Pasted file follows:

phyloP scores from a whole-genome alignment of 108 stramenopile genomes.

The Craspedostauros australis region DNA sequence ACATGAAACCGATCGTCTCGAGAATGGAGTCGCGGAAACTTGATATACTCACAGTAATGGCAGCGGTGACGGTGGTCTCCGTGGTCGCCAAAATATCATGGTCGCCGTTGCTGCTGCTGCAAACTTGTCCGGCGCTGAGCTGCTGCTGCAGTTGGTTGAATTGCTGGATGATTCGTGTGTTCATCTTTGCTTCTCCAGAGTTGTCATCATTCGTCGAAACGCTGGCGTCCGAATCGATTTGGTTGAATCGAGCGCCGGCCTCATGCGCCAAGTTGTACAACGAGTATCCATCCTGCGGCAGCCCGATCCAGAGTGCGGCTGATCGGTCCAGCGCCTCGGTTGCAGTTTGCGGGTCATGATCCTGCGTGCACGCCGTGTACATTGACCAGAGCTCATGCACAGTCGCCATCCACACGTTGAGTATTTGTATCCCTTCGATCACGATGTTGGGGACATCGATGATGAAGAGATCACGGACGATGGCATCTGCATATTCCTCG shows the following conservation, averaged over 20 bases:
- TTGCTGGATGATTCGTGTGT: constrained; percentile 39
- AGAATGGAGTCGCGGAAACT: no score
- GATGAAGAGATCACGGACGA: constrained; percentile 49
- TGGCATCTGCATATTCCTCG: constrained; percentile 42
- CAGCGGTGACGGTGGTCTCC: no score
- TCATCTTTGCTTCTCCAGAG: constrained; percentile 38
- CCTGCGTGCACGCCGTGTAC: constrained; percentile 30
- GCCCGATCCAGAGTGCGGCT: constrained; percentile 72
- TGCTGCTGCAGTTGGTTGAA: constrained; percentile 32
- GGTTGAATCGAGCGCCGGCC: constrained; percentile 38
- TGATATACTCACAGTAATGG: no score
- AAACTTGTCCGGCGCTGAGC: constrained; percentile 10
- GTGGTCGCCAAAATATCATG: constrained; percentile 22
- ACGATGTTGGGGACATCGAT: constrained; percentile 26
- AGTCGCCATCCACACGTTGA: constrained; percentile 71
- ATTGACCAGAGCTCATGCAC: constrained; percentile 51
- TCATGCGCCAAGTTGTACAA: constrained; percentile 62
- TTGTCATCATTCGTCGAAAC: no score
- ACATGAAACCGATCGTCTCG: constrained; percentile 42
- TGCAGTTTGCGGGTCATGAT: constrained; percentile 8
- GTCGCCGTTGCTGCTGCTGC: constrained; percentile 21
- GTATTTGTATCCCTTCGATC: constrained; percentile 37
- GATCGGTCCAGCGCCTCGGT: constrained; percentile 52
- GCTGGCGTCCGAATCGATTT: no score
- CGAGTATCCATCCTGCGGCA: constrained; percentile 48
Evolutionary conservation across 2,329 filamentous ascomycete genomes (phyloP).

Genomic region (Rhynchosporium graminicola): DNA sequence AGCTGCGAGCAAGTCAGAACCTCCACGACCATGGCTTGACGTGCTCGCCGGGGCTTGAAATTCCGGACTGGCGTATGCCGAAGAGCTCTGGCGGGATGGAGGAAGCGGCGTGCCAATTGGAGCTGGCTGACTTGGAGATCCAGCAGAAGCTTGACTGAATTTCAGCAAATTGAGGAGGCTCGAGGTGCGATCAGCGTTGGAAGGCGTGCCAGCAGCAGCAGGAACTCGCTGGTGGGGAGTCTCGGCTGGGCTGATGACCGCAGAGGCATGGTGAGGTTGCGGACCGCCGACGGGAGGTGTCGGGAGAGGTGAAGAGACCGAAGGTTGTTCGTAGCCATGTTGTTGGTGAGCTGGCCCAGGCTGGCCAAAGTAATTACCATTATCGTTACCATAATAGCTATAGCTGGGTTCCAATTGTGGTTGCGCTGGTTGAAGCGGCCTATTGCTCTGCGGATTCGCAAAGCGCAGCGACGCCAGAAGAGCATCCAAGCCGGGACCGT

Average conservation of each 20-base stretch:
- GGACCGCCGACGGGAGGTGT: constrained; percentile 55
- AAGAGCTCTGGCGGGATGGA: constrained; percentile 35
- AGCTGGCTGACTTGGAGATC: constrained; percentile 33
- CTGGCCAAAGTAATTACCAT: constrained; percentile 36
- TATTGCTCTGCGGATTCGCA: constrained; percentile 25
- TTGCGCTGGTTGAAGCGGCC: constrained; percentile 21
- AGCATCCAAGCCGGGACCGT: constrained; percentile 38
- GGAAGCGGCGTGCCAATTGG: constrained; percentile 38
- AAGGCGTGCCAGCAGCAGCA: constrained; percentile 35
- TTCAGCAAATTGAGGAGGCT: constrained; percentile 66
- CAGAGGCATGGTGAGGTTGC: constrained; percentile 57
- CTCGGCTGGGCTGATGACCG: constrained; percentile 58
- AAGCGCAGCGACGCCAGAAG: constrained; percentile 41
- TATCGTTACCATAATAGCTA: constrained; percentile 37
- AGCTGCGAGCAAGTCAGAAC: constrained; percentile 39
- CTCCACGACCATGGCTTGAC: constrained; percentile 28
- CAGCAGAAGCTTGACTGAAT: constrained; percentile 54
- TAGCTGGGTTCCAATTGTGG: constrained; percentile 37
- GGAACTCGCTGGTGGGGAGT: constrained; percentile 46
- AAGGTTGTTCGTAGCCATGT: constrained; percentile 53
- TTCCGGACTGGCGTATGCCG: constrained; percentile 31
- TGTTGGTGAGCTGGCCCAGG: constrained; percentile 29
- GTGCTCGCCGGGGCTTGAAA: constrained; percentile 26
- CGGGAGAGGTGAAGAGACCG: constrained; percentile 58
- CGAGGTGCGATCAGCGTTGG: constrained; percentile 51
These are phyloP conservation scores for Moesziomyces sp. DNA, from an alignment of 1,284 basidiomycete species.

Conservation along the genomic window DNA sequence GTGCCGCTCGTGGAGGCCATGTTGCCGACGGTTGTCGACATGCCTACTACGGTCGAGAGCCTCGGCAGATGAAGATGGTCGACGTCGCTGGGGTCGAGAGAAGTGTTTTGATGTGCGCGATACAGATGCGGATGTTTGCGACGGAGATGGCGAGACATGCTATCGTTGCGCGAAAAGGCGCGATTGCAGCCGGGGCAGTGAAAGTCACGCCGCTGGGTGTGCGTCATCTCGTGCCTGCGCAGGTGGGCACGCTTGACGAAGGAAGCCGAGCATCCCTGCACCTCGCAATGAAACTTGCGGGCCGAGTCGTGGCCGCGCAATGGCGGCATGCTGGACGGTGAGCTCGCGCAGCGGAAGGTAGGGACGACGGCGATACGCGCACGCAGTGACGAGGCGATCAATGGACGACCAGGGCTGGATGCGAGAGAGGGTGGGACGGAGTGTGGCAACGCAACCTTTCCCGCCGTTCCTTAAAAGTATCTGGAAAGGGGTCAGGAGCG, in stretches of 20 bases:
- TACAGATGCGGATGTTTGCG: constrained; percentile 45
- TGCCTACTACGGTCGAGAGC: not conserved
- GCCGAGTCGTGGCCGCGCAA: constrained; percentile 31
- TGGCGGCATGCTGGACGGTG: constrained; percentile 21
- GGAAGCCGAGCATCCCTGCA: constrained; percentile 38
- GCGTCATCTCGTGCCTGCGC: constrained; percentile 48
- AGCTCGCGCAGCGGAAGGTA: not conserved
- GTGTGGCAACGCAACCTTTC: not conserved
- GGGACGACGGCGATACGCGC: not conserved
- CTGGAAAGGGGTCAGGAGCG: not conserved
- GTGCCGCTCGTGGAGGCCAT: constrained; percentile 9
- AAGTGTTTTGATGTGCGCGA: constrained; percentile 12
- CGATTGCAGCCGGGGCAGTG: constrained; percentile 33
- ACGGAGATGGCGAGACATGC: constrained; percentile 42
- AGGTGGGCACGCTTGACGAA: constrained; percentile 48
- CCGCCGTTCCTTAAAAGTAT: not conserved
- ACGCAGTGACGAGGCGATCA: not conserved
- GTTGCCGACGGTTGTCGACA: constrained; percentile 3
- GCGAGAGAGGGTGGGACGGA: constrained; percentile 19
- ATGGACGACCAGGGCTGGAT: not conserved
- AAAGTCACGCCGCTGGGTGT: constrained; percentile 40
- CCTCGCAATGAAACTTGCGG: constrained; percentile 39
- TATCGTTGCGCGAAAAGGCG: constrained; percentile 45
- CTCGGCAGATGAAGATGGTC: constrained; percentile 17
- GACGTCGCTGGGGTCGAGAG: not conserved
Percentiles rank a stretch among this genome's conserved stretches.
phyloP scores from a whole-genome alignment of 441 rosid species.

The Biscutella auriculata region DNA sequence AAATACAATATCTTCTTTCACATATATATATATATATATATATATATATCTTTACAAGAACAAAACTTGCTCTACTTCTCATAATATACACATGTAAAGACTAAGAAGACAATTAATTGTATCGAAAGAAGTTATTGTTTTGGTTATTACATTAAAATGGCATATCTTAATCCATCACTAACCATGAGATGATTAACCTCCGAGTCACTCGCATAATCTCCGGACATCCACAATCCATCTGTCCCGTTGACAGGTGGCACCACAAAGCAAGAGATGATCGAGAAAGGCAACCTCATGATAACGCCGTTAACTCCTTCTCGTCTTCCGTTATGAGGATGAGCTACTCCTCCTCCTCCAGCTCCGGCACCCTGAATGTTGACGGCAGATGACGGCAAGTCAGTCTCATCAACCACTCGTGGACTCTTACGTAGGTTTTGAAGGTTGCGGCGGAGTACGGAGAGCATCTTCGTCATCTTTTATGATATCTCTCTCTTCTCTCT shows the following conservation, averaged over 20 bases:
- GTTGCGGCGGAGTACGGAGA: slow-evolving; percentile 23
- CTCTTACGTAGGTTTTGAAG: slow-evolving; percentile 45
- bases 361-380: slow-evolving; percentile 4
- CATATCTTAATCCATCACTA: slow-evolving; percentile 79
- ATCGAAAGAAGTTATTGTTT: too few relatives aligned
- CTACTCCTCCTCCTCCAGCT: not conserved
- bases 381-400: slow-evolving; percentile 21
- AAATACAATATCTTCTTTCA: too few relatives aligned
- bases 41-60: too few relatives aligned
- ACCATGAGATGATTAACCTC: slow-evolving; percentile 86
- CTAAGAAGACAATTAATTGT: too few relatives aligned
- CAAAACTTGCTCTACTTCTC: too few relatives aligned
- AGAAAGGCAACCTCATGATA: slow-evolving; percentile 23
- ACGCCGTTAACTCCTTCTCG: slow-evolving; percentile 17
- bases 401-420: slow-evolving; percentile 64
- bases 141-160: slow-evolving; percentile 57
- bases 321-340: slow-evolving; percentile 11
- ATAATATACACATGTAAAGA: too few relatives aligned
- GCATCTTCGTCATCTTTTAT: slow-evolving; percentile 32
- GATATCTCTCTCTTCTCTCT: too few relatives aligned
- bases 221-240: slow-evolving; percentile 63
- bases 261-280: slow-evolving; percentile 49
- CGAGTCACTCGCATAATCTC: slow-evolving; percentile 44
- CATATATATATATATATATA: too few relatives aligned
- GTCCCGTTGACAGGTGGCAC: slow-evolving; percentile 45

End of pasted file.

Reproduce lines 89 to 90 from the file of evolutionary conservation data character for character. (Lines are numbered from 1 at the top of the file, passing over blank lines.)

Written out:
- CATATCTTAATCCATCACTA: slow-evolving; percentile 79
- ATCGAAAGAAGTTATTGTTT: too few relatives aligned